May 22, 2008
Israel is central to the Republican strategy in 2008
Have you noticed that Israel is making its way into the Republican talking points in a very big way as this campaign proceeds? This seems to be one of those 60th birthday gifts that leaves the recipient a little baffled and doubtful.|
While it is hardly news that Republicans have been trying for about 30 years to pry Jewish voters away from the Democrats by emphasizing support for Israel, the centrality of this argument as a way to win broader political support is new indeed. This is about more than winning Jewish votes, although that is part of it. Israel is emerging as the central Republican argument for their foreign policy of pre-emptive war and global belligerence.
In a backhanded way, this is a sign of how much American Jews and Israel have won deep and bipartisan support. It's increasingly possible to win voters who are not Jewish by supporting Israel and support for Israel may now symbolize an agreed pillar of American foreign policy. (You may hate the war in Iraq, but still strongly support Israel.)
The most spectacular example is the President's shocking speech to the Israeli Knesset in which he accused Obama (under the pretend guide of "some") of abetting terrorism in a manner comparable to those who "appeased" the Nazis, all because he would talk with Iran. McCain and his buddy Joe Leiberman immediately jumped in to support Bush's comments. McCain, perhaps unwisely, brought up Ronald Reagan as someone who would never, never talk to those mean Iranians. (I guess Reagan sending them weapons was better since it didn't require actual conversation.)
But this is just the tip of the iceberg. Israel is becoming the all purpose mantra of embattled Republicans. Don't like the Iraq war? It was really fought to protect Israel. John McCain's ally Rev. John Hagee may be a total crackpot, but hey, he really really loves Israel. What he thinks about Jews may not wear quite so well. Israel is the explanation for basically the entire Bush foreign policy. (As in: We had to free the Middle East by force so the newly liberated and grateful nations would rush to make peace with Israel.)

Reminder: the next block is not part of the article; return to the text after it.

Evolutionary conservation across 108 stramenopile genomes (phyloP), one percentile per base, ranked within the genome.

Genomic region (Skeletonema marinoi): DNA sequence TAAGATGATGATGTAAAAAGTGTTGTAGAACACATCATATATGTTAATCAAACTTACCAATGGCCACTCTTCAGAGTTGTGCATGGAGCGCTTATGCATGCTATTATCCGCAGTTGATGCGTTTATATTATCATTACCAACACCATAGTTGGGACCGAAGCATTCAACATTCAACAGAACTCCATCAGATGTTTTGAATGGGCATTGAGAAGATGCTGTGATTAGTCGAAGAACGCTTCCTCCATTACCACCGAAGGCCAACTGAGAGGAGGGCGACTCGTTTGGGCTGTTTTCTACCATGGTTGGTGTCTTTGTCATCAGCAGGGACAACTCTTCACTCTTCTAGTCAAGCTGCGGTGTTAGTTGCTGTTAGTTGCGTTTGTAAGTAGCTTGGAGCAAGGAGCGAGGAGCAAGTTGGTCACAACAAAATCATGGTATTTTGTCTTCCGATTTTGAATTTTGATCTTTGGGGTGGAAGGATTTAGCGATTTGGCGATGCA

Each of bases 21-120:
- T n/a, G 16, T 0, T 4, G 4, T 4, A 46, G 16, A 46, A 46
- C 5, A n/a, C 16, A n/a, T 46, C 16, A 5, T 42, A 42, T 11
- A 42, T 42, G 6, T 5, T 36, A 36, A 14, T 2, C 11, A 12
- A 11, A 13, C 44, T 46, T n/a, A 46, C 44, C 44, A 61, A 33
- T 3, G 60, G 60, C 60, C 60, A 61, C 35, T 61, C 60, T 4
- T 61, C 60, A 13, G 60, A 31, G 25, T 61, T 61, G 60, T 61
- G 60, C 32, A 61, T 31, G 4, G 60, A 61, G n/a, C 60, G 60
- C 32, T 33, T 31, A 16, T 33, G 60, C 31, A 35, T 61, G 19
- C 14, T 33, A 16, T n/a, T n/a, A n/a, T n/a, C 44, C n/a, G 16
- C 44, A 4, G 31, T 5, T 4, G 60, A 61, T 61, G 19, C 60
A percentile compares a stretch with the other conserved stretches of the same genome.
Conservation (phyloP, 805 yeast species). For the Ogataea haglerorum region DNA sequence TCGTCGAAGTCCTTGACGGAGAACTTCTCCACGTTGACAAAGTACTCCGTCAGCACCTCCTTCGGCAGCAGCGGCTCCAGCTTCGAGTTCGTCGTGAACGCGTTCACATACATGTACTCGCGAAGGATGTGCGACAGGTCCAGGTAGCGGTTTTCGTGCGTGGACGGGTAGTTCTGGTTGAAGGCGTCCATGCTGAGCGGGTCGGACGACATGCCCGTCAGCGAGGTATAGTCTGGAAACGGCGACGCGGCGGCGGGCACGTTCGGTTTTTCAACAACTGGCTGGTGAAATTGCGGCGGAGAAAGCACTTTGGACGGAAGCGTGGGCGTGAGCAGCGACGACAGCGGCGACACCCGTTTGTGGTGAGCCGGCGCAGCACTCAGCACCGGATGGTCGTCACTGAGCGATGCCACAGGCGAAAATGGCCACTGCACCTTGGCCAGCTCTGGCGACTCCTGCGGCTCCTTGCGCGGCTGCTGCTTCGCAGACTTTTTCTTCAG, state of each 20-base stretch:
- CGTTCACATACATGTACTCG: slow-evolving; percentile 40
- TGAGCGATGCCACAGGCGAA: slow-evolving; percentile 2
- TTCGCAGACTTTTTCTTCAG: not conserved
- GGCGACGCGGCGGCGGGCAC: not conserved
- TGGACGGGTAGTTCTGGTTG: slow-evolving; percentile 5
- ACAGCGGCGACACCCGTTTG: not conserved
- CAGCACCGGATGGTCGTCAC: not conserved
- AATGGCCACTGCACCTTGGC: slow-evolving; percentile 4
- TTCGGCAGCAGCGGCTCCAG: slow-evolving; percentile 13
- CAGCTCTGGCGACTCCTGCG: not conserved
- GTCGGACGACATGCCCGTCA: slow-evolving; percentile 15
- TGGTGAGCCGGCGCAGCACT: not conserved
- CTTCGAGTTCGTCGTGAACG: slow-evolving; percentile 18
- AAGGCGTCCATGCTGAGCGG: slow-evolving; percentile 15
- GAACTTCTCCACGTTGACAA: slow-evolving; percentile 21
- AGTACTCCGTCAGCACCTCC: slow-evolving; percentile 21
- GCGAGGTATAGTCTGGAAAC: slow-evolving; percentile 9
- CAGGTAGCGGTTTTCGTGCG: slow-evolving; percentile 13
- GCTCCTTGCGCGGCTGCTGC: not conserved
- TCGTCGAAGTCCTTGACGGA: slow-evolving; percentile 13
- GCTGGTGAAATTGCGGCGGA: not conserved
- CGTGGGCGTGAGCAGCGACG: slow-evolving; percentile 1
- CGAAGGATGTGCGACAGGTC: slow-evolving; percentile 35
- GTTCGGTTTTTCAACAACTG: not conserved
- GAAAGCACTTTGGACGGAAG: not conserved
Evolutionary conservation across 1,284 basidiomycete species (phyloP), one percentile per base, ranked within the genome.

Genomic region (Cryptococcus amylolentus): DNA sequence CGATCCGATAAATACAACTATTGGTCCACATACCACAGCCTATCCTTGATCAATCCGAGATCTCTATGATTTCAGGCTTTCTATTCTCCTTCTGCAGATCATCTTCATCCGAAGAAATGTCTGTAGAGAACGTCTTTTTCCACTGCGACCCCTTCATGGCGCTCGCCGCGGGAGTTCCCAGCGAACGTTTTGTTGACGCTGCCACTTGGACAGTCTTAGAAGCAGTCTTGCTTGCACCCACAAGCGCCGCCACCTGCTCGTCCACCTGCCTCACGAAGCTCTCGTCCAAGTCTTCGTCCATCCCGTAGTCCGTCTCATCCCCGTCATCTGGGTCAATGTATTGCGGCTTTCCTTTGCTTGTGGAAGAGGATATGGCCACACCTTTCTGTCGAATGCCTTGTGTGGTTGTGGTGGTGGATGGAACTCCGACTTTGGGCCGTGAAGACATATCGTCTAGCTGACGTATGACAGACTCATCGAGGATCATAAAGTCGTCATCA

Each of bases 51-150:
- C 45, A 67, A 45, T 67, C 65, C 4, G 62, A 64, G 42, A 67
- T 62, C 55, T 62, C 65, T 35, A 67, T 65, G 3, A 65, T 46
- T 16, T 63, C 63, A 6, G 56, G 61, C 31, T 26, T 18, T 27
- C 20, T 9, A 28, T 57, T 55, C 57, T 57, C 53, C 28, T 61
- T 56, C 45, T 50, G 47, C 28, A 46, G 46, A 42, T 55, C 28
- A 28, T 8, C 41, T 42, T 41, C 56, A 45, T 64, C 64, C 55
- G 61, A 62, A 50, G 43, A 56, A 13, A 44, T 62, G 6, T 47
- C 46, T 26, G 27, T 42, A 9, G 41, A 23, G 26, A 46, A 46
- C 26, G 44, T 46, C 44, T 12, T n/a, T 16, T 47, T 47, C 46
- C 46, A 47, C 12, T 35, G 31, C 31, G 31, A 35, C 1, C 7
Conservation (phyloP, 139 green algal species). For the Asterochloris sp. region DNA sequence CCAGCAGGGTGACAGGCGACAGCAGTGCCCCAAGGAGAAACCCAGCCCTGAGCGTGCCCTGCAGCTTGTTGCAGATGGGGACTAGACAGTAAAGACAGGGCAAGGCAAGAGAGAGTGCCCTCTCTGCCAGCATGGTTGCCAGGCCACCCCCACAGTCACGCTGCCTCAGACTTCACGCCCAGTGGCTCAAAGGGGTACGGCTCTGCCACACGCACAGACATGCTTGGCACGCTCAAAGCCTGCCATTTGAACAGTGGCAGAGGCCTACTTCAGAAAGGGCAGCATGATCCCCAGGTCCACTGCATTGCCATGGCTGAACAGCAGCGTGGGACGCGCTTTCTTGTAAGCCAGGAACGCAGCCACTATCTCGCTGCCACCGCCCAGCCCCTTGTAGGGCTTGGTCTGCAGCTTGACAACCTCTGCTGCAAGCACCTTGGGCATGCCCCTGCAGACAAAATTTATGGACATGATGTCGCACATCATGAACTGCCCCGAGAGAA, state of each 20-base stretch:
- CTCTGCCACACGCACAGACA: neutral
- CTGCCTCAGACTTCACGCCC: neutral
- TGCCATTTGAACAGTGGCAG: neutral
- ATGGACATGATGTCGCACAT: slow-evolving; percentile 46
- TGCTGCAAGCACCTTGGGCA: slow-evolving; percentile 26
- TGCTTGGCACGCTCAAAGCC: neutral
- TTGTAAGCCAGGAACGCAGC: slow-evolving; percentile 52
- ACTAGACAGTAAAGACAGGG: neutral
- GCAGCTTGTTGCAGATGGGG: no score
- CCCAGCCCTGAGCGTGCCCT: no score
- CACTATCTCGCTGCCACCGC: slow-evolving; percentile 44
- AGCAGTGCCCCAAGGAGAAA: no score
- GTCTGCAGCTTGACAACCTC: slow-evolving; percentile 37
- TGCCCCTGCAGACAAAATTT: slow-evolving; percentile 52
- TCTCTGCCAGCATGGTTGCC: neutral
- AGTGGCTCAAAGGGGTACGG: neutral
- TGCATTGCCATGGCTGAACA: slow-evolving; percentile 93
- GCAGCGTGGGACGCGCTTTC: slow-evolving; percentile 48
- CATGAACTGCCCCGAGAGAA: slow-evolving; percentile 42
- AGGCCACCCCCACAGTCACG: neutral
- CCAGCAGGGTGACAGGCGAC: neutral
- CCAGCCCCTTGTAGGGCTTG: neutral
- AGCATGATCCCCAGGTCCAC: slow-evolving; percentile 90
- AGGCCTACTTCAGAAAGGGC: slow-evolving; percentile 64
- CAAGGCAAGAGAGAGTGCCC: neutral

In going after presumptive nominee Obama, Republicans are now rephrasing statements in order to make their case. Republican congressional leaders twisted a statement by Obama that was in support of Israel to make it sound as if he were blaming Israel for Middle East unrest. Expect more of the same.
To rephrase the classic question, is all of this good for Israel? Bush's Knesset speech suggests that he expects Israel, where he is popular, to be a central, partisan symbol in the 2008 American election. But Israel's interest is to have a sympathetic and supportive American president, whether McCain or Obama. Israel's American base depends on drawing support from the leaders of both parties, so as not to be subject to the political winds of which party is up and which is down. Is it really Israel's job to save the imperiled Republicans from what is shaping up to be a major November drubbing?
On the other hand, these attacks may push Obama to ramp up his communications with the Jewish community regarding Israel. Republicans generally get a pass from supporters of Israel (except Bush, Senior and his friend James Baker) because their "brand" has been solidly established on that front. Democrats have to work harder to establish their bona fides, but don't always realize that they have to do this. Didn't I already make myself clear, they often say? Say it a thousand times if you have to.
Remember that in 2008 defining how a Democratic foreign policy is good for Israel is not only essential to winning Jewish voters, but to making a credible case for a broader American foreign policy. When it comes to change, foreign policy is a little dicey.
And support for Israel is a great way to provide reassurance that dropping Bush's foreign policy will still leave at least one enduring fundamental intact.
Read Raphael Sonenshein's latest opinion piece for the Los Angeles times -- 'In Tom Bradley's shadow (The contest between Mark Ridley-Thomas and Bernard Parks and is steeped in L.A.'s black political history)'
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